Aggregate text messages somehow




    According to this discussion, Text Message via Email, the manner in which T-Mobile routes certain SMS texts will result in a cascade of new texts from different random four digit numbers.  I am in IT and I receive system messages and due to the manner in which they are sent, I get pages and pages of text messages, since every one is a new text from a "new sender" (which it's really not).


    I like everything else about T-Mobile, but the texting frustrates me.  I even have one alert service from work that bounces when it tries to send an alert to


    We left TMO for a few months, and I was so nice to have all of my notifications in one conversation.  However, that carrier did not do well in our area, so we switched back.


    I am so frustrated, I have even thought of getting a cheap phone with another prepaid service just to get SMS texts.


    I have searched all through the Internet for some sort of texting service that would wind up routing messages to my phone the way they should be.  Everything I have found seems to be some sort of sham.  i.e. texting services without a phone.


    Does anyone have any idea how to aggregate these messages?  I'd offer a screen shot, but there is one in the above link I posted that shows just what I am talking about.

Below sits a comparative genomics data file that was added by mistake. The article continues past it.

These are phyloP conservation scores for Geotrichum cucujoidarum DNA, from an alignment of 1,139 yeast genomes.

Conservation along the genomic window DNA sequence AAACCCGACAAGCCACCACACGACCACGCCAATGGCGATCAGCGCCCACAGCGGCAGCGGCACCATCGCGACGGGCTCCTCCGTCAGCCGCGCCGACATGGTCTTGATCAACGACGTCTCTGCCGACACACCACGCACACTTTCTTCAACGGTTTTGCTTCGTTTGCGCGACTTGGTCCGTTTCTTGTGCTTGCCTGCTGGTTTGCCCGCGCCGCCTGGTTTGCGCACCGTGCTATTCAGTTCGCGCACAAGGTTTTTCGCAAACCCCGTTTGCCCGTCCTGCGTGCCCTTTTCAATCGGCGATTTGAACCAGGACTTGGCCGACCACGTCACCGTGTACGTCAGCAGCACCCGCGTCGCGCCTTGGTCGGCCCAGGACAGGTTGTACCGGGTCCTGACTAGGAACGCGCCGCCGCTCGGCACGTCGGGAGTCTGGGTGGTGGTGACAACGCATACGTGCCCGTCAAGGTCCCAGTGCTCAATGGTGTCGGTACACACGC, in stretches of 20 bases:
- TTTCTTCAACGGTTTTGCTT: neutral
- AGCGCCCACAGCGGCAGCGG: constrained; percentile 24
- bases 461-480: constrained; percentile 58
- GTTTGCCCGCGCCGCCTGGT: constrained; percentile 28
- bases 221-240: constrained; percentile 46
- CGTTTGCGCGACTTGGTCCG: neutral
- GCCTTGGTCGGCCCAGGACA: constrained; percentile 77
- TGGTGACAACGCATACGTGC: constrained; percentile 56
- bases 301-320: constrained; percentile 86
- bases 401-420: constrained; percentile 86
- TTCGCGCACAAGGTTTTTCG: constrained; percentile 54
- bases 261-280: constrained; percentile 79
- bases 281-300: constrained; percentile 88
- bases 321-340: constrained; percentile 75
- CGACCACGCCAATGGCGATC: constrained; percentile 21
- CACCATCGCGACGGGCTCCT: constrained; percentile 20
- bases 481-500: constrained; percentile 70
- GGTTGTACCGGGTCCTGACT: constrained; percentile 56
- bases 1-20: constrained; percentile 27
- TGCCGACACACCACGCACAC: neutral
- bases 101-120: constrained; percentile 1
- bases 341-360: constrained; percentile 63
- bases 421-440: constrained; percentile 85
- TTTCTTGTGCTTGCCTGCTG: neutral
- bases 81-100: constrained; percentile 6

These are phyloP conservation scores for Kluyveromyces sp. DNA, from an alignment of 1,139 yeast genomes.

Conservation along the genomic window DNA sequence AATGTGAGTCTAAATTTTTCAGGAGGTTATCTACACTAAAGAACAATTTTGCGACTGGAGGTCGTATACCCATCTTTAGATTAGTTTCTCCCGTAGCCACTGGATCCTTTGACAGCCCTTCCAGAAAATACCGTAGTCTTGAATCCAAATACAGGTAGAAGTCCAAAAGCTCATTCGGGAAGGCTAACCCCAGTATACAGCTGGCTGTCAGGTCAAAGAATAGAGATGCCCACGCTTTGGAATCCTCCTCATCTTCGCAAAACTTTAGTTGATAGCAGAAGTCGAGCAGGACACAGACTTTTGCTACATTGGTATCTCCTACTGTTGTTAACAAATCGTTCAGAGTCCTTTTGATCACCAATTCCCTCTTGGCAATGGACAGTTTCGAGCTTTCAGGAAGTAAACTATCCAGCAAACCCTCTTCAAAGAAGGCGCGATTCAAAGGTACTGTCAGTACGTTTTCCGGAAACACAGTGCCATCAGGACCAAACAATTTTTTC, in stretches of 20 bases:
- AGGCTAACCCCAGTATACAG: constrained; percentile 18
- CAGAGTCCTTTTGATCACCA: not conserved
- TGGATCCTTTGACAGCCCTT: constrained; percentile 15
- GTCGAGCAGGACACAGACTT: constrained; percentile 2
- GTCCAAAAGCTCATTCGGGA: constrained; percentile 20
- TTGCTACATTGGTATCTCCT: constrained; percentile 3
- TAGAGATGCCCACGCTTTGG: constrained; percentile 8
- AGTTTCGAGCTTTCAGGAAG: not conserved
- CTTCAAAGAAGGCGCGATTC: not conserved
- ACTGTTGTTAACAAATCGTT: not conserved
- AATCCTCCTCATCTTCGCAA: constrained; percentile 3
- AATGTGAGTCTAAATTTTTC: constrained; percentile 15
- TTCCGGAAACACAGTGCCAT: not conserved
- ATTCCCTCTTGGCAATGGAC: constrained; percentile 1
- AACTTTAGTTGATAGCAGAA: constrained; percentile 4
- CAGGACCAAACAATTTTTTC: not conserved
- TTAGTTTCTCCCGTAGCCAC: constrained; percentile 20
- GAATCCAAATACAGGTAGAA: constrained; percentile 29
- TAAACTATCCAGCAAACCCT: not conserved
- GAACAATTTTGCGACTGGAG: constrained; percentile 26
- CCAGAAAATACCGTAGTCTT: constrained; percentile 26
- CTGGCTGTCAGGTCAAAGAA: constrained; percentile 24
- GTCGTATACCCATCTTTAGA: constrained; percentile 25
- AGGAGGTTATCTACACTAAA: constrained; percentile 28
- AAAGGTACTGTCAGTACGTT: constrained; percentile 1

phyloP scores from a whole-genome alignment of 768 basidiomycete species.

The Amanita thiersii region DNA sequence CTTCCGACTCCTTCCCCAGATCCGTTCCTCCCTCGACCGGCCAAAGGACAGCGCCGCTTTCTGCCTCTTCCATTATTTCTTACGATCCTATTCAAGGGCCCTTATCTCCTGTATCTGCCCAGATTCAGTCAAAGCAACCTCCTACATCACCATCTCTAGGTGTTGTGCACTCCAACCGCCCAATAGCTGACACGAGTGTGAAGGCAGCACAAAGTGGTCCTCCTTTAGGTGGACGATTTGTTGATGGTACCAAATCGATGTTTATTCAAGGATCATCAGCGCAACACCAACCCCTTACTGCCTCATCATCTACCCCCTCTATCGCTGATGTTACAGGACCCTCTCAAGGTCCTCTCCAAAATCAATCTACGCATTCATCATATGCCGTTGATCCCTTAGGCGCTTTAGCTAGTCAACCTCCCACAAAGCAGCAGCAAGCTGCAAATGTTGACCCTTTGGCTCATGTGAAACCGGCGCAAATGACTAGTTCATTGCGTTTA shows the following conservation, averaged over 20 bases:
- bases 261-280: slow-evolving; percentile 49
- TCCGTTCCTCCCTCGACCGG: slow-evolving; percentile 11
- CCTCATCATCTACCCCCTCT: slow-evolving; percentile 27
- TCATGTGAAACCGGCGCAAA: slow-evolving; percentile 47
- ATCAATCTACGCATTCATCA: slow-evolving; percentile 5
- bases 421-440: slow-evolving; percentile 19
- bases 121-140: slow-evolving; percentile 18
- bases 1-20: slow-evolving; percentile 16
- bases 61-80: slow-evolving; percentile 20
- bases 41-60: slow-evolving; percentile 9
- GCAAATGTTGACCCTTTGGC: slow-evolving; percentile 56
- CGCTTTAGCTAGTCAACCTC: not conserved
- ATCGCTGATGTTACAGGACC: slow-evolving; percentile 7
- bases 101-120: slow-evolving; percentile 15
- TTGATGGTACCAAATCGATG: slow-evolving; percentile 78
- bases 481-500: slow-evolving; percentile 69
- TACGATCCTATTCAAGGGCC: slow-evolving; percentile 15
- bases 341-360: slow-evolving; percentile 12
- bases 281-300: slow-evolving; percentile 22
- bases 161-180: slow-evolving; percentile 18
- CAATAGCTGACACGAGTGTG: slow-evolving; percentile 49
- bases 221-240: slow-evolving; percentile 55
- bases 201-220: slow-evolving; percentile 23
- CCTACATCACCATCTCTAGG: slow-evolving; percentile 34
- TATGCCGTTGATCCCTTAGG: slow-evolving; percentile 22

All replies

      • tmo_chris

        Re: Aggregate text messages somehow

        I am terribly sorry for any frustrations this has caused you! If there was a way around it other than forcing the messages as MMS, srickar would have definitely mentioned it. Please know that we greatly appreciate your feedback and we understand that this is a pain point for some of our users. If there is ever an opportunity for us rework the way messages are directed through the SMSC, you can rest assured we will take advantage of it.

          • srickar

            Re: Aggregate text messages somehow



            I get the frustration.


            When emailing to your mobile email address processed by MMSC, if the plain text message doesn't qualify as true MMS, the message content is redirected to SMSC for delivery.


            With a plain text message, all parts of the SMTP header, subject (since SMSC cannot support subject), sender, body, etc are consolidated into the body of the message. The entire message sum is approximately 160-200 characters. Since the message is redirected to SMSC, the sender address is reformatted and displayed in plain text body.


            In roughly 2012, we switched to a new SMS vendor redesign where the redundant gateway connections are round-robin, which causes messages to randomly route through a destination gateway. We had to for redundancy safeguards. In the former solution, if a dedicated gateway was down it would cause message queuing or entire failure, and that's definitely far worse issue.


            Android relies on the sending address and cannot nest it as same conversation. This only impacts email because of the unique ability to introduce variable addresses that differ from a 10 digit sending address.